|Publication number||US4477352 A|
|Application number||US 06/475,148|
|Publication date||Oct 16, 1984|
|Filing date||Mar 14, 1983|
|Priority date||Mar 14, 1983|
|Publication number||06475148, 475148, US 4477352 A, US 4477352A, US-A-4477352, US4477352 A, US4477352A|
|Inventors||Harry J. Pappas|
|Original Assignee||Pappas Harry J|
|Export Citation||BiBTeX, EndNote, RefMan|
|Patent Citations (1), Referenced by (6), Classifications (5), Legal Events (5)|
|External Links: USPTO, USPTO Assignment, Espacenet|
The present invention relates to fuel filters and, more particularly, to an improved fuel filter specifically adapted for use on sport and off-road vehicles such as go-carts, motorcycles, and the like.
As is well known, it is customary practice for internal combustion engines to utilize fuel filters to prevent dirt and other particulate contaminants from entering into the carburetor and/or fuel injection system, and thus, insure trouble-free engine operation. Heretofore, most if not all of the conventional prior art fuel filters have been formed with a composite or integrally formed housing and filter element structure which has mandated replacement of the entire composite housing/filter element structure when the filter element has become dirty during use. Although such conventional prior art fuel filters have proven generally satisfactory for standard on-road vehicles, they possess inherent deficiencies for sport or off-road vehicles such as go-carts, motorcycles, and the like, which are subject to high dirt environments.
In this regard, the high dirt and contaminant environments typically encountered in sport or off-road vehicle use has necessitated numerous short term replacement of the conventional prior art fuel filters which due to their composite housing/filter element structure, has proven extremely cost prohibitive. In addition, due to the requirement of replacement of both the housing and filter element in the convention prior art fuel filters, the numerous replacement of the filters in the fuel line has oftentimes permanently damaged the fuel line requiring subsequent replacement of the fuel line as well.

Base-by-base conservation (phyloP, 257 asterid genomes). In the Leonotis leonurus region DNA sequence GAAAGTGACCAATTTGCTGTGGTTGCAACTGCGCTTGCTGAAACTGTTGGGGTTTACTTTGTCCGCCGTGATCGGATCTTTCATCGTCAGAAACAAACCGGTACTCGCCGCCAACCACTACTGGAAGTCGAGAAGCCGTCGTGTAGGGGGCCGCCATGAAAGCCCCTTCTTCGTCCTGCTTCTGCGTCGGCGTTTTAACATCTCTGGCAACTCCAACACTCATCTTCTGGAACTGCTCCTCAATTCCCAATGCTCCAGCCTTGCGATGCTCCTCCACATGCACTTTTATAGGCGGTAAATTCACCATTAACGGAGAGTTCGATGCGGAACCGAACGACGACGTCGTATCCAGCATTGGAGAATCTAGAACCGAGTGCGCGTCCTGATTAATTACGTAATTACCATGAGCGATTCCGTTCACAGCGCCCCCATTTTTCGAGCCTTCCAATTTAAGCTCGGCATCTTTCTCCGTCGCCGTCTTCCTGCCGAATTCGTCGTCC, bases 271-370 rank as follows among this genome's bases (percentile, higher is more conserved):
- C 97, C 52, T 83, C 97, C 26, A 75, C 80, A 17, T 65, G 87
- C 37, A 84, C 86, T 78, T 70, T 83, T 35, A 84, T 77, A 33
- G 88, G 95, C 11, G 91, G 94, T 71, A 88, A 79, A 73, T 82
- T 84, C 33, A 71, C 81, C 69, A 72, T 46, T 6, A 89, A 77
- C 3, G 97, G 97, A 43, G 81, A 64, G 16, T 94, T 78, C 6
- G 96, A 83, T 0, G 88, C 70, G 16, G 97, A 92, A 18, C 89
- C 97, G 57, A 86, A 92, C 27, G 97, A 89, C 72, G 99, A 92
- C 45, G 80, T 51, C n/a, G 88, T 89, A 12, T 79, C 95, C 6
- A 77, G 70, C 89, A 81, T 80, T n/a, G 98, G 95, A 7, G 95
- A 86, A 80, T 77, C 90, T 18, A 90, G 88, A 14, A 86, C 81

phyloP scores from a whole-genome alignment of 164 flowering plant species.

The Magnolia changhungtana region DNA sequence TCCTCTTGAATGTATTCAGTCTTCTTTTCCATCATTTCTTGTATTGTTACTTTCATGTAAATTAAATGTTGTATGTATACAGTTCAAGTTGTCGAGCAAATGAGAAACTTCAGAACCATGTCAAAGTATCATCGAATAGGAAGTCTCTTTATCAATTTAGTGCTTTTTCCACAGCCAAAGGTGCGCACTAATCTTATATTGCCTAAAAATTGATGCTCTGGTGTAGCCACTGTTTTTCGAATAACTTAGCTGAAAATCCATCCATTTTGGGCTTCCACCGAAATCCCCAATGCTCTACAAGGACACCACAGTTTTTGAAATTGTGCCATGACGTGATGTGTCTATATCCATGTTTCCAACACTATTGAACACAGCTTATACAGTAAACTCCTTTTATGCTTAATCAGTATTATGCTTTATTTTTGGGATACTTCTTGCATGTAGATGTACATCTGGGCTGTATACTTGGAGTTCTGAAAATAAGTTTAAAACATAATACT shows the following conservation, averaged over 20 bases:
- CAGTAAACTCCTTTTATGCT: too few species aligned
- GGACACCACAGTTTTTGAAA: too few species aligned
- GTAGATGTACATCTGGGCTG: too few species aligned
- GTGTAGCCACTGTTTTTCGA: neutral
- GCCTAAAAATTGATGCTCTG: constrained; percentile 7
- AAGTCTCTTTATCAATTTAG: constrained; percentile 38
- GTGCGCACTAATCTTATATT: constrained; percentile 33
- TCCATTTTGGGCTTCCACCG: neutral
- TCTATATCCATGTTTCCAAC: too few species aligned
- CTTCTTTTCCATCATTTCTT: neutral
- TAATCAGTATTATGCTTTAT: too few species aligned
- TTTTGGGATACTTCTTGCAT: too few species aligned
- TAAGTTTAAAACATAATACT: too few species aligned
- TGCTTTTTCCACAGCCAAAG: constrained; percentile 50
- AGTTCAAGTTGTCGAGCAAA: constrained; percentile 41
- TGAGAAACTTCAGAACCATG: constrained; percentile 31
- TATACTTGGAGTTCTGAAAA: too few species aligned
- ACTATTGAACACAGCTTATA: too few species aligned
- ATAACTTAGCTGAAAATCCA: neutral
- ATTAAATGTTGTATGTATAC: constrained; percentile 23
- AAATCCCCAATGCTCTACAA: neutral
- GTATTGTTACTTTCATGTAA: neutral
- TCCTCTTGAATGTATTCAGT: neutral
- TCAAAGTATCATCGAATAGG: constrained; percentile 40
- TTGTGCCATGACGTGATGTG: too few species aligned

Thus, there exists a substantial need in the art for an improved fuel filter particularly adapted for sport and off-road vehicle use which permits the rapid replacement of fuel filter elements at lower cost and without the propensity of damaging the fuel lines of the internal combustion engine.
The present invention specifically addresses and alleviates the above-referenced deficiencies associated in the art. More particularly, the present invention discloses an improved fuel filter specifically adapted for use on sport and off-road vehicles such as go-carts, motorcycles, and the like, which incorporates a two-piece barrel housing sized to removably receive a replaceable/disposable filter element therein. Due to the filter element being replaceable within the housing, upon becoming dirty, only the disposable filter element need be replaced with the housing being capable of re-use. Since the disposable filter elements can be mass-produced at relatively slight costs, the present invention thereby substantially decreases filtering costs as compared to conventional composite housing/element fuel filters.
In addition, due to only the disposable filter element being replaced when becoming dirty as opposed to the entire housing and filter element, the housing may typically remain connected to the fuel line during replacement of the filter element thereby reducing the possibility of damaging the fuel line.
Five separate embodiments of the improved fuel filter structure are disclosed which are all adapted to permit the filter element to be rapidly replaced and properly seated within the housing and insure adequate fuel filtration. In addition, the present invention permits the disposable filter elements to be manufactured by conventional technology and incorporated into the fuel filter of the present invention.
These as well as other features of the present invention will become more apparent upon reference to the drawings, wherein:
FIG. 1 is a perspective view of the improved fuel filter of the present invention;
FIG. 2 is an enlarged cross-sectional view of a first embodiment of the fuel filter of the present invention illustrating the detailed construction of the housing, disposable filter element, and means for seating the filter element within the housing;
FIG. 3 is a cross-sectional view of a second embodiment of the fuel filter of the present invention illustrating a different structure for seating the disposable filter element within the housing;
FIG. 4 is a partial cross-sectional view of a third embodiment of the fuel filter of the present invention illustrating an additional structure for seating the filter element within the housing;